The United States Supreme Court Tuesday denied Alabama’s request to stay a lower court decision directing a special master to draw new state congressional maps to remedy Voting Rights Act violations.
The nation’s high court dismissed the request in two one-sentence orders Tuesday morning. No opinions were given with the decision, which could open the door to Alabama having two congressional districts with majority or near-majority Black populations. Read more.
A three-judge federal panel Tuesday ruled that a new Alabama congressional map failed to address Voting Rights Act violations and ordered a third party to draw new lines.
In a 217-page opinion in the case, known as Allen v. Milligan, U.S. Circuit Judge Stanley Marcus and U.S. District Judges Anna Manasco and Terry Moorer sharply criticized the Alabama Legislature, writing that they were “deeply troubled” that lawmakers did not draw a map that gave Black voters in the state the chance to elect representatives of their choosing, as the judges ordered in a January 2022 ruling.
“We are not aware of any other case in which a state legislature — faced with a federal court order declaring that its electoral plan unlawfully dilutes minority votes and requiring a plan that provides an additional opportunity district — responded with a plan that the state concedes does not provide that district,” the judges wrote. Read more.
Lawyers for the state defended Alabama’s new congressional map before a panel of judges who previously ruled the 2021 map violated the Voting Rights Act. Read more.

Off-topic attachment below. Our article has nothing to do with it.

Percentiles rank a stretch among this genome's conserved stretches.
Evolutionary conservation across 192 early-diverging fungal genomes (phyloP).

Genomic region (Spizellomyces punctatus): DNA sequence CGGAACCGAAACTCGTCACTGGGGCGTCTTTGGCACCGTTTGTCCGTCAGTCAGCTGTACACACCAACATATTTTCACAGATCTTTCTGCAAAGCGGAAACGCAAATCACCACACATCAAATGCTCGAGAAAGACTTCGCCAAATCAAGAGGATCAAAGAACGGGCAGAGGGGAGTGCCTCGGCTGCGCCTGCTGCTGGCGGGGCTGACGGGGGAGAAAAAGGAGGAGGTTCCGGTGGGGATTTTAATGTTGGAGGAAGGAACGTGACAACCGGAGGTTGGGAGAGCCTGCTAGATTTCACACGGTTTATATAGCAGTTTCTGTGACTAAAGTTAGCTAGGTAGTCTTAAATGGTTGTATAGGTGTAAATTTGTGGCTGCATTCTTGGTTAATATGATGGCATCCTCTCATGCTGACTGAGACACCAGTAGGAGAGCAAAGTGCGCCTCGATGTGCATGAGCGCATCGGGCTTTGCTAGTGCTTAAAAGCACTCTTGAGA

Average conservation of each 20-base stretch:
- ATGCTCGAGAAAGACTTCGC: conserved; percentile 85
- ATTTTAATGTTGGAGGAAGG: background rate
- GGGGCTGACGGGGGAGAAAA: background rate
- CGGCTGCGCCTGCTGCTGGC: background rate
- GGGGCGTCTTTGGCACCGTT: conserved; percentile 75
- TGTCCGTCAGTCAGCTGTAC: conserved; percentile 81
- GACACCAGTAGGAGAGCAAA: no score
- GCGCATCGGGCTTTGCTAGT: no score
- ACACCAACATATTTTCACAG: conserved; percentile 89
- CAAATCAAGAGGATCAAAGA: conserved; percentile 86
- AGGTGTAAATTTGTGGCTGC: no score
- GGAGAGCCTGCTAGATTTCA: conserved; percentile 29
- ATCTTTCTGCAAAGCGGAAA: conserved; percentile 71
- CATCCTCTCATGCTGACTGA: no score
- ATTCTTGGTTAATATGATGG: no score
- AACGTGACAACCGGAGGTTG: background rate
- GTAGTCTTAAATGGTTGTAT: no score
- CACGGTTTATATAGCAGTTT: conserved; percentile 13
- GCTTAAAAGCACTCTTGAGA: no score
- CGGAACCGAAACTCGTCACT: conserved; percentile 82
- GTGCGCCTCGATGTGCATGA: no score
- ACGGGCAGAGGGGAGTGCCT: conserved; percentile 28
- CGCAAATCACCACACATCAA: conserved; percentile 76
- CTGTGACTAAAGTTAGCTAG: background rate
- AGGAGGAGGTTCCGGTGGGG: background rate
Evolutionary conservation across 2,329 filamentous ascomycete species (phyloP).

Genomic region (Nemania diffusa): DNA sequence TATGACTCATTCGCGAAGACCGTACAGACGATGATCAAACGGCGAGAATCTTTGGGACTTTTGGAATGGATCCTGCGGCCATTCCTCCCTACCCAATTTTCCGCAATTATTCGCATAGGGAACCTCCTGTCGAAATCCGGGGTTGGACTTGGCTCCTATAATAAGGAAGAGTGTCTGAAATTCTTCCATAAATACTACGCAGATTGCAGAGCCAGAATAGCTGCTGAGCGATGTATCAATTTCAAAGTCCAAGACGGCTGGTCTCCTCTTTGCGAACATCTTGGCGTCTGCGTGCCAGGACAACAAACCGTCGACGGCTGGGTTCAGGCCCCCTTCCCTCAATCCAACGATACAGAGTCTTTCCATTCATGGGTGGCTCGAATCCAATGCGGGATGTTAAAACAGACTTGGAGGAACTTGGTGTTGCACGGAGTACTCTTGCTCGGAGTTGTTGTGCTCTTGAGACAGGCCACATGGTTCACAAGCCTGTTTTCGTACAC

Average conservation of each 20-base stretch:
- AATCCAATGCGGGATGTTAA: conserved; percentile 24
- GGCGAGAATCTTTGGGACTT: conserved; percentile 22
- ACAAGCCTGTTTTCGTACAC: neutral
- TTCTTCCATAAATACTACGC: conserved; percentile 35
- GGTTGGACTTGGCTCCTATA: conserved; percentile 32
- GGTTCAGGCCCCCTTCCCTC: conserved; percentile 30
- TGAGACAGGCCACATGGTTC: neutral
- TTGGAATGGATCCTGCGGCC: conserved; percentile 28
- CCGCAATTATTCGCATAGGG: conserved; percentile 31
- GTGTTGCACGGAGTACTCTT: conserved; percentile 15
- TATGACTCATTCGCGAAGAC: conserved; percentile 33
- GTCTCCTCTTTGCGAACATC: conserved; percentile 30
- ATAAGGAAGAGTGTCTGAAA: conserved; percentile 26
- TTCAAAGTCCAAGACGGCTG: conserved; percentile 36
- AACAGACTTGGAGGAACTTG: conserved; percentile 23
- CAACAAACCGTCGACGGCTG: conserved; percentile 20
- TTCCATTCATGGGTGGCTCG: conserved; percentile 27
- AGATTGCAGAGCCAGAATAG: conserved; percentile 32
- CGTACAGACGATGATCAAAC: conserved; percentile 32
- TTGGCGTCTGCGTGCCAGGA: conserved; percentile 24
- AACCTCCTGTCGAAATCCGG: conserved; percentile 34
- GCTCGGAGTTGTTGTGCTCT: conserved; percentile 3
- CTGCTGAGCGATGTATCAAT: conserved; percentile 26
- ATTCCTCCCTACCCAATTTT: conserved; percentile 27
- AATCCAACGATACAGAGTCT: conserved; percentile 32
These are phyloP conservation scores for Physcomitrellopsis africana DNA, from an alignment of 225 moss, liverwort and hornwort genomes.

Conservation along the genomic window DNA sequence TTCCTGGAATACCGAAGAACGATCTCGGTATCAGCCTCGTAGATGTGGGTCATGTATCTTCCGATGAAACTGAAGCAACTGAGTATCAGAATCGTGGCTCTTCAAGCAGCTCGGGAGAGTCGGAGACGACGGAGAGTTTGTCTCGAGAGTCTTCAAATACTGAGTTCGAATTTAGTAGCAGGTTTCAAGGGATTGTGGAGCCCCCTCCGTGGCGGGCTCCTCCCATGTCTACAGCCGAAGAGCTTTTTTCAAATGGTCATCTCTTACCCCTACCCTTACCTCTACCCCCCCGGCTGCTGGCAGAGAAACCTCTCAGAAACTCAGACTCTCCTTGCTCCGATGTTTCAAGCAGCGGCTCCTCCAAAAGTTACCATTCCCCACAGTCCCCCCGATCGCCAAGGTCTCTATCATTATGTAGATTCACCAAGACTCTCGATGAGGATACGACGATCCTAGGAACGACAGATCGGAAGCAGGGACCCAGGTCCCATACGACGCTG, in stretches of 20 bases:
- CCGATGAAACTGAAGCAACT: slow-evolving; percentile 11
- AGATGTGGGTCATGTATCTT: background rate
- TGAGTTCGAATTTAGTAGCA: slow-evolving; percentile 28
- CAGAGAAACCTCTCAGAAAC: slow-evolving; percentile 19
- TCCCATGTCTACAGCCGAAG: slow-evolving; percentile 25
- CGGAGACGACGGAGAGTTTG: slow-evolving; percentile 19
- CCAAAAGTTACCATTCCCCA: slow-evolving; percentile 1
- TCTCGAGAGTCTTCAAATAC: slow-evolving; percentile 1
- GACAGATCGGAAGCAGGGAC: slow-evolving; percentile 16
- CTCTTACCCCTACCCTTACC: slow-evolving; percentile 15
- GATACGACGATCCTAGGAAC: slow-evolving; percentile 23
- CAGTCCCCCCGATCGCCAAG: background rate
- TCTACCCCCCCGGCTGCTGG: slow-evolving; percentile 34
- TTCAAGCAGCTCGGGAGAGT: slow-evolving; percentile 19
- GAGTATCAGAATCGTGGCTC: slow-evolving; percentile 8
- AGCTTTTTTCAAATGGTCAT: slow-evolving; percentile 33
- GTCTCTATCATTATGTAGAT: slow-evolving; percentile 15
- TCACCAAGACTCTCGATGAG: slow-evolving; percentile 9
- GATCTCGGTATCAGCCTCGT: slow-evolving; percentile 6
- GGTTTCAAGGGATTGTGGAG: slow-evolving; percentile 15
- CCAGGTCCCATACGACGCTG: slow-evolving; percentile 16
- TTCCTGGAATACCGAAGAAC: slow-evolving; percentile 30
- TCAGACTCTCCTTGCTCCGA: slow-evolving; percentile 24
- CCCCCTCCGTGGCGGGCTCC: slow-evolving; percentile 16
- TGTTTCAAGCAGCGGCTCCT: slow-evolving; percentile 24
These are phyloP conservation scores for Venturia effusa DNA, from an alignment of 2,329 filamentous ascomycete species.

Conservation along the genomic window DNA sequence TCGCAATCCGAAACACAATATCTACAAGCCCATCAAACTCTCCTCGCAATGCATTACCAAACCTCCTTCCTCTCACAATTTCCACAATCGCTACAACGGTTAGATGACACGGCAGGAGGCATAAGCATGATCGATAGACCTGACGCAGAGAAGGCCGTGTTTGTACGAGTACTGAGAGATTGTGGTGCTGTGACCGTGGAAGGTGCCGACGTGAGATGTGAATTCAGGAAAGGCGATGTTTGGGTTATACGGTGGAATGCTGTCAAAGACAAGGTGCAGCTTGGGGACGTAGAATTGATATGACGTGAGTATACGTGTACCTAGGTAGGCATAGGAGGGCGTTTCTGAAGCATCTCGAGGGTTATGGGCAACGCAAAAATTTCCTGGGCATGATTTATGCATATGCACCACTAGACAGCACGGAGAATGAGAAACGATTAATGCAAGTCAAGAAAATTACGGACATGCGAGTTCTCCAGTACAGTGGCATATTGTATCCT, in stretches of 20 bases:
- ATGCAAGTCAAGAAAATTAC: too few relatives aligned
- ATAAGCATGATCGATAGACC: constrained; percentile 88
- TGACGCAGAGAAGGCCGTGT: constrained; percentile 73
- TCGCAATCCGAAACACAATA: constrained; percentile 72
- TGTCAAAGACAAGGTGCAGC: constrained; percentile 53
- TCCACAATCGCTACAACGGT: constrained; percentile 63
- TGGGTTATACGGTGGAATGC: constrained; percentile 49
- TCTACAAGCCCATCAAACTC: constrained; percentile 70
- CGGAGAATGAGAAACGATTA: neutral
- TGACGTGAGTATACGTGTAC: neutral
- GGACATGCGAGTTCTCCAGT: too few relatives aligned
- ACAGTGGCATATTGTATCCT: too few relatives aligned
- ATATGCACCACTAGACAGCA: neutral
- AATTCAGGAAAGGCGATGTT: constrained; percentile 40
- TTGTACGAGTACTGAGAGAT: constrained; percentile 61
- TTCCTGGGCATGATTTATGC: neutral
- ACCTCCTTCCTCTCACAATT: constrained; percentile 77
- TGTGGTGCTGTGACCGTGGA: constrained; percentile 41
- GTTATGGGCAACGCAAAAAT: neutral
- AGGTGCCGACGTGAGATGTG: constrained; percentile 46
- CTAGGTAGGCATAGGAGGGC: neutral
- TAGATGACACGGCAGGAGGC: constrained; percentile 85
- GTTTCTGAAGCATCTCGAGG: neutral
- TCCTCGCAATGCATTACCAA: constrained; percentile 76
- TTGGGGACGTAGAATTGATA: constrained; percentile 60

The approved map aims to address the federal court ruling but leads to tensions and claims of voter suppression. Read more.
Republican supermajorities in the Alabama House and Senate approved two separate congressional maps with a single majority-Black congressional district and one with a Black population ranging from 38% to 42%.
Democrats in both chambers, who support maps with two majority-Black districts, opposed both proposals and said they would not satisfy federal courts that ruled that the state’s earlier congressional maps violate the Voting Rights Act. Read more.
House and Senate Republicans approved two different congressional maps in committees Tuesday, potentially creating a conflict just days ahead of a deadline to submit proposals to a federal court.
The House State Government committee approved a new state congressional map that creates a majority-Black congressional district in western Alabama and a 42% Black district in the southeastern part of the state.
But a Senate committee Tuesday approved a map that lowers the Black population to 38% in the southeastern district while reducing the Black population in the western district to about 50%. Read more.
A Republican-dominated reapportionment committee Monday approved a new state congressional map that creates a majority-Black congressional district and one that is 42% Black.
The party-line vote, coming on the first day of a special session for redistricting, came after Democrats said they were being ignored in the process and after two hours of discussion that often felt like the start of legal arguments for a federal court hearing scheduled next month. Read more.
Can Alabama draw new maps on explicitly racial lines? Maybe.
“It’s kind of head spinning and even lawyers who are in the space get a little confused,” said Michael Li, a redistricting expert and senior counsel at the Brennan Center for Justice at New York University.
At the Tuesday public hearing, attorney James Blacksher and Rep. Chris England, D-Tuscaloosa, went back and forth about whether Alabama’s new maps can split counties to be on explicitly racial lines. The answer to that question remains to be seen.
The effort to redraw the congressional map began Tuesday with a public hearing at the State House. This follows the U.S. Supreme Court’s decision upholding a lower court’s ruling that Alabama’s congressional map does not reflect the state’s Black population. Read more.
Gov. Kay Ivey called a one-issue special session for July 17 for legislators to adopt a new congressional district map. Read more.